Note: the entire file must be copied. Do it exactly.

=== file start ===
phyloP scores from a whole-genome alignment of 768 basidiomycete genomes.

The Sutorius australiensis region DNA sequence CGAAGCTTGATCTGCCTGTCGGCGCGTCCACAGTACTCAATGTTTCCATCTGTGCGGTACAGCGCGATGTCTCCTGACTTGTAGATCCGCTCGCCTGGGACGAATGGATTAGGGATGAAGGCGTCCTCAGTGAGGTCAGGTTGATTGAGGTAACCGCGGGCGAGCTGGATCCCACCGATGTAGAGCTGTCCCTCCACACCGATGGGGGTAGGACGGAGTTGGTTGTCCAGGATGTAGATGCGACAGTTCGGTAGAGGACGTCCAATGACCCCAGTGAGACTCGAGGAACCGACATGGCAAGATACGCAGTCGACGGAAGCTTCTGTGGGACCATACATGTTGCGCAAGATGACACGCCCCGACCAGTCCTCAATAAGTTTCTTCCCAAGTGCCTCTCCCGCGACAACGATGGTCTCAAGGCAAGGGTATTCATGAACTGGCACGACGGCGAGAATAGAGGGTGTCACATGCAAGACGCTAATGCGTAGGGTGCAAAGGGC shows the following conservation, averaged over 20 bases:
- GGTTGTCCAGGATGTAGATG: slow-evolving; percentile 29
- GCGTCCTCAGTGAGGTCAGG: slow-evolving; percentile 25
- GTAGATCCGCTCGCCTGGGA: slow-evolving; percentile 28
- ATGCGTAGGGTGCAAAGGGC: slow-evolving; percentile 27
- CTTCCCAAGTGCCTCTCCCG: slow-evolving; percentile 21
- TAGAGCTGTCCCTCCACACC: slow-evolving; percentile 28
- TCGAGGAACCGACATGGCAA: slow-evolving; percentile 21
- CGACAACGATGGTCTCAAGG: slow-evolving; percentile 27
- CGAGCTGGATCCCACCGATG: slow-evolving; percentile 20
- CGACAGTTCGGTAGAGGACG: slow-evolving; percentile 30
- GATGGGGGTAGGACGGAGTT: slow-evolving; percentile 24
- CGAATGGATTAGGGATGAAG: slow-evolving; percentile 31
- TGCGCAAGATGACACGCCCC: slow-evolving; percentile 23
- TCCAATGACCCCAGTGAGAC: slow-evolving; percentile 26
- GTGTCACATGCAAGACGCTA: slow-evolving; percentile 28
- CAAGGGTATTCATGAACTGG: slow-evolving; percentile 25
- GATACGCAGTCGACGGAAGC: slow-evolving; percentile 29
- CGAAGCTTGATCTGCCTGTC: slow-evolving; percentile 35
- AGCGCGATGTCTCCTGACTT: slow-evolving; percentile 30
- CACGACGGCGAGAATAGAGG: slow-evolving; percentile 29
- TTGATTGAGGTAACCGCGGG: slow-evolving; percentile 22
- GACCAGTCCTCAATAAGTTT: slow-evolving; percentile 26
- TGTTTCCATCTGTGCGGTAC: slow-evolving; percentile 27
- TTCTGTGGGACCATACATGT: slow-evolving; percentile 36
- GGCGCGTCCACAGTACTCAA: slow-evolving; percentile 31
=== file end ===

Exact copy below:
phyloP scores from a whole-genome alignment of 768 basidiomycete genomes.

The Sutorius australiensis region DNA sequence CGAAGCTTGATCTGCCTGTCGGCGCGTCCACAGTACTCAATGTTTCCATCTGTGCGGTACAGCGCGATGTCTCCTGACTTGTAGATCCGCTCGCCTGGGACGAATGGATTAGGGATGAAGGCGTCCTCAGTGAGGTCAGGTTGATTGAGGTAACCGCGGGCGAGCTGGATCCCACCGATGTAGAGCTGTCCCTCCACACCGATGGGGGTAGGACGGAGTTGGTTGTCCAGGATGTAGATGCGACAGTTCGGTAGAGGACGTCCAATGACCCCAGTGAGACTCGAGGAACCGACATGGCAAGATACGCAGTCGACGGAAGCTTCTGTGGGACCATACATGTTGCGCAAGATGACACGCCCCGACCAGTCCTCAATAAGTTTCTTCCCAAGTGCCTCTCCCGCGACAACGATGGTCTCAAGGCAAGGGTATTCATGAACTGGCACGACGGCGAGAATAGAGGGTGTCACATGCAAGACGCTAATGCGTAGGGTGCAAAGGGC shows the following conservation, averaged over 20 bases:
- GGTTGTCCAGGATGTAGATG: slow-evolving; percentile 29
- GCGTCCTCAGTGAGGTCAGG: slow-evolving; percentile 25
- GTAGATCCGCTCGCCTGGGA: slow-evolving; percentile 28
- ATGCGTAGGGTGCAAAGGGC: slow-evolving; percentile 27
- CTTCCCAAGTGCCTCTCCCG: slow-evolving; percentile 21
- TAGAGCTGTCCCTCCACACC: slow-evolving; percentile 28
- TCGAGGAACCGACATGGCAA: slow-evolving; percentile 21
- CGACAACGATGGTCTCAAGG: slow-evolving; percentile 27
- CGAGCTGGATCCCACCGATG: slow-evolving; percentile 20
- CGACAGTTCGGTAGAGGACG: slow-evolving; percentile 30
- GATGGGGGTAGGACGGAGTT: slow-evolving; percentile 24
- CGAATGGATTAGGGATGAAG: slow-evolving; percentile 31
- TGCGCAAGATGACACGCCCC: slow-evolving; percentile 23
- TCCAATGACCCCAGTGAGAC: slow-evolving; percentile 26
- GTGTCACATGCAAGACGCTA: slow-evolving; percentile 28
- CAAGGGTATTCATGAACTGG: slow-evolving; percentile 25
- GATACGCAGTCGACGGAAGC: slow-evolving; percentile 29
- CGAAGCTTGATCTGCCTGTC: slow-evolving; percentile 35
- AGCGCGATGTCTCCTGACTT: slow-evolving; percentile 30
- CACGACGGCGAGAATAGAGG: slow-evolving; percentile 29
- TTGATTGAGGTAACCGCGGG: slow-evolving; percentile 22
- GACCAGTCCTCAATAAGTTT: slow-evolving; percentile 26
- TGTTTCCATCTGTGCGGTAC: slow-evolving; percentile 27
- TTCTGTGGGACCATACATGT: slow-evolving; percentile 36
- GGCGCGTCCACAGTACTCAA: slow-evolving; percentile 31